Arriving at the remote, outdated Sussex farm inhabited by the Starkadders, Flora is greeted with exceptional squalor and despair. “All has turned to sourness,” explains farmhand Adam Lambsbreath (Freddie Jones) when he meets Flora at the nearby train station, and there’s seldom been a bleaker house than the Starkadders’: Matriarch Ada Doom (Sheila Burrell) stays in her room, reflecting endlessly on how she “saw something nasty in the woodshed” as a child; Aunt Judith (Eileen Atkins) is a dour, haunted, Tarot card–reading presence; Uncle Amos (Ian McKellen) is the most doomstruck of Protestant preachers; and cousin Reuben (Ivan Kaye) sullenly assumes that Flora plans to take the farm away from him. The livelier members of the family are equally odd: Cousin Elfine (Maria Miles) is a crazed nature sprite, while oversexed cousin Seth (Rufus Sewell) dreams of “the talkies” while regularly knocking up the local milkmaids. Even local literary light Mybug (British comic author Stephen Fry) is a pain, an overripe D.H. Lawrence type who falls “engorgedly” in love with Flora.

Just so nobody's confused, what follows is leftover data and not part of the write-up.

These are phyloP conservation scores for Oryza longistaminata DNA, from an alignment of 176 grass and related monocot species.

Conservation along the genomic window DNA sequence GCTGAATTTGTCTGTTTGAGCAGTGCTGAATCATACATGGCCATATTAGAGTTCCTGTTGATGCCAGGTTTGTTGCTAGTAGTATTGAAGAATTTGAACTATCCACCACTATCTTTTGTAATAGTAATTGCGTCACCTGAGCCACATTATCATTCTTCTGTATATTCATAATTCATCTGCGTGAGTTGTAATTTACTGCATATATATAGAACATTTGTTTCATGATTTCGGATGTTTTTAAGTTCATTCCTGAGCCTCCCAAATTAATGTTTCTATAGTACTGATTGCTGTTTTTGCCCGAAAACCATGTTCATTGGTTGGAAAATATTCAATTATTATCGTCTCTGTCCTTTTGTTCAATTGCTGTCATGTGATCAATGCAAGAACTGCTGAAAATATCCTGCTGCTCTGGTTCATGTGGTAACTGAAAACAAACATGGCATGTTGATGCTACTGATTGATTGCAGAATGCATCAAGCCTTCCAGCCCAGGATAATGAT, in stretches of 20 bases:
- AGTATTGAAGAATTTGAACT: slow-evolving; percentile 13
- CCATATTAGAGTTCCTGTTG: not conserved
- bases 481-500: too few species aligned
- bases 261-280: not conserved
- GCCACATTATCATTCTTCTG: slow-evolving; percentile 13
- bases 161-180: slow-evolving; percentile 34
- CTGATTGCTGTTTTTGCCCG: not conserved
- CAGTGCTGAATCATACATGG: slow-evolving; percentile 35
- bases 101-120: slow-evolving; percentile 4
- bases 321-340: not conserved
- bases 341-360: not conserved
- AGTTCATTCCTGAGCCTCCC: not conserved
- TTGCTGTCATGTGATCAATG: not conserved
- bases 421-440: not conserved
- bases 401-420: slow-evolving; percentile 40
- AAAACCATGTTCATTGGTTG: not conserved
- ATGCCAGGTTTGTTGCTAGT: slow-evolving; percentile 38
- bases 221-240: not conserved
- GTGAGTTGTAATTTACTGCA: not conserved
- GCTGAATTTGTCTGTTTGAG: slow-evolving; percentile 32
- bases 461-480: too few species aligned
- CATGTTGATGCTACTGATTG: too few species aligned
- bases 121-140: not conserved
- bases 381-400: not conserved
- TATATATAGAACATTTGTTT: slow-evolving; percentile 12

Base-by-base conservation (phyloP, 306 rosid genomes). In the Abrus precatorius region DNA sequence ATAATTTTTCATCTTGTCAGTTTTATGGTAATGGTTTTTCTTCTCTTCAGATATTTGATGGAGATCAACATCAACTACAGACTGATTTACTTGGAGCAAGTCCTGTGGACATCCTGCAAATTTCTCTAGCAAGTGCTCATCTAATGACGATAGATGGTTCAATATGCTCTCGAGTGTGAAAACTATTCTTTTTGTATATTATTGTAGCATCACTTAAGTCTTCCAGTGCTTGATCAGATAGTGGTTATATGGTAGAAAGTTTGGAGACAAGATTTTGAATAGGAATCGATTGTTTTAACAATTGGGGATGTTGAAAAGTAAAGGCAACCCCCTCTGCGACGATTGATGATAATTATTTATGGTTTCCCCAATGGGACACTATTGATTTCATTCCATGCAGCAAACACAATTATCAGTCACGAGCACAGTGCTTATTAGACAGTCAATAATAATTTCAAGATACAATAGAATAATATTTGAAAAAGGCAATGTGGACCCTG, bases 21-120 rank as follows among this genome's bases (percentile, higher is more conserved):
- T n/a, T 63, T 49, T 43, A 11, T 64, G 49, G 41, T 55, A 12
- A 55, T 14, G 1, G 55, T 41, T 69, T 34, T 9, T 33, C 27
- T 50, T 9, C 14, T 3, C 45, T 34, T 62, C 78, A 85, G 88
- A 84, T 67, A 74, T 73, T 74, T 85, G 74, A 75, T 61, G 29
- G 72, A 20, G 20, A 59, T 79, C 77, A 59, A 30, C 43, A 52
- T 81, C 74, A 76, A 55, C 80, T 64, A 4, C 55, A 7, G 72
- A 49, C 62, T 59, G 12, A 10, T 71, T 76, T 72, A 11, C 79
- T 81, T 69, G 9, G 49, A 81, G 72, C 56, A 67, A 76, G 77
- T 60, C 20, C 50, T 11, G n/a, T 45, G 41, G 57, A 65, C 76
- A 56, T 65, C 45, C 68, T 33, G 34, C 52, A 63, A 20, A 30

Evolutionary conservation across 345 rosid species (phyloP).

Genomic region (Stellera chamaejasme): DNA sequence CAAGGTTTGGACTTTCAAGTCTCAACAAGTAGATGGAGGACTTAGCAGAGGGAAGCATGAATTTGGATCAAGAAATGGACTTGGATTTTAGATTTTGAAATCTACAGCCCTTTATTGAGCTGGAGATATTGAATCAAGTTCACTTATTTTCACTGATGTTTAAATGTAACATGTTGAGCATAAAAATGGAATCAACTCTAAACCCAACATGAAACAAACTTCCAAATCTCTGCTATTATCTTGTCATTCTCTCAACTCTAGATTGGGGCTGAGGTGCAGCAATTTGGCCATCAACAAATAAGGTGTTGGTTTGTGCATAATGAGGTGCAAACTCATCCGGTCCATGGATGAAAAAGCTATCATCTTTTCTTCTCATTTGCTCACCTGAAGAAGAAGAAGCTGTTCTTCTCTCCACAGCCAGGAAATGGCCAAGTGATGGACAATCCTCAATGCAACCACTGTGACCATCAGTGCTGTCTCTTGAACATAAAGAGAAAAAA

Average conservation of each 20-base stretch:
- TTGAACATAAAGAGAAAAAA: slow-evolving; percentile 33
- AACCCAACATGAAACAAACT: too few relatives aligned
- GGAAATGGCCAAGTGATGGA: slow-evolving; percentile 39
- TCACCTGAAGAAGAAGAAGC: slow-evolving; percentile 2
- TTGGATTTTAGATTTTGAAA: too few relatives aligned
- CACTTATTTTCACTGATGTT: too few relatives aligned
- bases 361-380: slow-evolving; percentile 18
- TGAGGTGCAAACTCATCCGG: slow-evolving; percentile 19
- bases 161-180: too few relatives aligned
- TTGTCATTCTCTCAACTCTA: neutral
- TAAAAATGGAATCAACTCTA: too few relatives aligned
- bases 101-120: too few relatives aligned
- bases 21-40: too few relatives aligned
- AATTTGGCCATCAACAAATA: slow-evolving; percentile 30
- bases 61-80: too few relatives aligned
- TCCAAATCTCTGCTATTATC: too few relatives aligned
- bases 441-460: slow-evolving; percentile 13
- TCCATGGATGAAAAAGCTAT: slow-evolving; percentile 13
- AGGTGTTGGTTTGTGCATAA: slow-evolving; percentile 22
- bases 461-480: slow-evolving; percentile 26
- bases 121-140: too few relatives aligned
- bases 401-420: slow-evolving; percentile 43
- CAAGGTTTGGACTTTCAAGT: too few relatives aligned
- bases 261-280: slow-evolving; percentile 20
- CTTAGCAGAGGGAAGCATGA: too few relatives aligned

An utterly self-possessed busybody, Flora doesn’t let her impeccable manners prevent her from remedying the farm’s coarseness. Beginning with having the curtains in her room washed—“I think they’re red, but I’d like to know for sure,” she explains—Flora is soon instituting the custom of afternoon tea, slipping copies of Vogue to Ada Doom, and dispensing birth-control advice. “It is impossible for any of us to leave here,” Flora is informed, but she soon discerns that most of the Starkadders have places they would rather be, and she conspires to get them there. Flora’s quest to tidy up Cold Comfort Farm turns out to have profound, and entirely benign, consequences. If anything, Farm is even more jaunty than Clueless.